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Entries related to: driver-retention

Talent Metrics Every Motor Carrier Should Track

Motor carriers use the word talent to refer to employees, but this reference can include all employees or a select group (i.e., high performers), depending on who you’re talking to. One thing carriers can agree on is that mismanaging talent can have the same negative impact on the company’s bottom line as a crash or injury can have. For this reason, trucking companies should be managing their talent the way they manage their risks: using metrics and key performance indicators (KPIs). To gauge how well the company is managing its workers, an employer can use these talent metrics to measure its performance.
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Back to Basics

In the frenzied pace of motor carrier operations, it is easy to get caught up in the daily grind and lose sight of fundamentals. For any business, three key elements are crucial to success: communication, teamwork, and planning. Revisiting each of these elements periodically is healthy for the entire organization and can help the company achieve its objectives. However, one area that motor carriers tend to ignore in varying degrees is safety. In the Spring 2019 issue of Safety Talk, we discussed how practical drift, an employee’s gradual deviation from established policies and procedures, can erode the effectiveness of a company’s safety efforts, and if allowed to continue unchecked, can negatively define the company’s culture. Senior management at a trucking company can contribute to this erosion as well. Here is an example: A motor carrier may become complacent or resistant to change because it hasn’t recently experienced a crash or injury. Management then adopts a mentality of, “If it ain’t broke, don’t fix it.” This type of mentality introduces risk into what may otherwise be a healthy organization. If management cannot attribute the company’s success to effective loss-prevention practices, it is essentially saying pure luck is responsible for the company’s performance. Regardless of past loss performance, no company can afford to rest on its laurels if it expects to remain competitive. A periodic review of basic safety practices is essential because new risks may be present that have not been accounted for. Whether a change in customers, equipment, commodities, or personnel, motor carriers should have a process in place to continually assess their risks and determine if current safety practices are sufficient. Below are some assessment methods.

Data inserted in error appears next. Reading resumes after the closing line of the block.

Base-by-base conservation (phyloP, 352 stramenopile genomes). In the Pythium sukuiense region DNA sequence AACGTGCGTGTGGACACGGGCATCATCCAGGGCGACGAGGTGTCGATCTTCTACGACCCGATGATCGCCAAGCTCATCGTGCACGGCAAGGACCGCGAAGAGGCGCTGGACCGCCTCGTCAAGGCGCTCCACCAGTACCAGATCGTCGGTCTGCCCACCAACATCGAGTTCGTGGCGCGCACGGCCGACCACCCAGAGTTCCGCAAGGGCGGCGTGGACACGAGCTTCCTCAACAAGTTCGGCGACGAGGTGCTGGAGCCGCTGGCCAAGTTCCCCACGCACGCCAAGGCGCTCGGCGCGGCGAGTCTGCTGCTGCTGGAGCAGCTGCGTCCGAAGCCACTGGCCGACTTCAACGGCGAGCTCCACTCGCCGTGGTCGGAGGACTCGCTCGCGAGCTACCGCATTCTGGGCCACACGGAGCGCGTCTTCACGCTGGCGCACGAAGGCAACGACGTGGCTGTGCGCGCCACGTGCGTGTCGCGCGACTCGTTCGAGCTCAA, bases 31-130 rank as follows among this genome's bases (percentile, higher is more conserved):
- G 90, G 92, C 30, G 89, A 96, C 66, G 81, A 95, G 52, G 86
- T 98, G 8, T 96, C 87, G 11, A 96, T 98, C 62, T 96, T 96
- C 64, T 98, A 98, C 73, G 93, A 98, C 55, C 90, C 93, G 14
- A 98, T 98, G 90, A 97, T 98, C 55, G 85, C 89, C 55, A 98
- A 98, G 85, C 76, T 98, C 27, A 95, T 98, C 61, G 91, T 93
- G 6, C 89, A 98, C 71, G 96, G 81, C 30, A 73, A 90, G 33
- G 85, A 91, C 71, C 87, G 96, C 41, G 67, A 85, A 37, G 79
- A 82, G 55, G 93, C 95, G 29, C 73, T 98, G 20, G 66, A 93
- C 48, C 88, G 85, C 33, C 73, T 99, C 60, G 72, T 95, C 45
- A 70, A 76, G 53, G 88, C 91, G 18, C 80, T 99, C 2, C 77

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Ask the Safety Rep: How Can I Improve Driver Retention?

Great question! Unfortunately, there’s not a magic pill to resolve this issue, but motor carriers would be wise to consider retention solutions from the driver’s perspective if they hope to remain competitive and limit the business interruptions caused by driver turnover. Below are the American Transportation Research Institute’s (ATRI) critical issues in the trucking industry for 2018; on this list, you can see that drivers and motor carriers do not share the same concerns. This difference in views is important to point out because if a motor carrier wants to attract and retain quality drivers, it needs to create a culture and work environment that addresses driver concerns.
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Is Your Driver Retention Problem Right in Front of You?

The trucking industry focuses a great deal of attention on preventing large truck crashes and workplace injuries, but what about preventable turnover? The shortage of drivers entering the occupation and the fact that an aging workforce is leaving are problems motor carriers must contend with. However, these staffing issues are not to be confused with the causes of driver turnover. Turnover occurs when an employee driver or contractor leaves the company voluntarily or is forced to leave. According to HR Drive, “75% of the causes of employee turnover are preventable.”¹  Whatever the reason for the turnover, there’s a good chance it could have been prevented.
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Practical Drift: How Human Nature Causes Policy Failure

Policies and procedures are necessary for high-hazard industries like trucking. They add structure and consistency to operations to ensure the highest quality product or service is being delivered. Unfortunately, a lack of oversight by senior management can cause the company’s policies and procedures to deteriorate over time and lead to a phenomenon known as practical drift.
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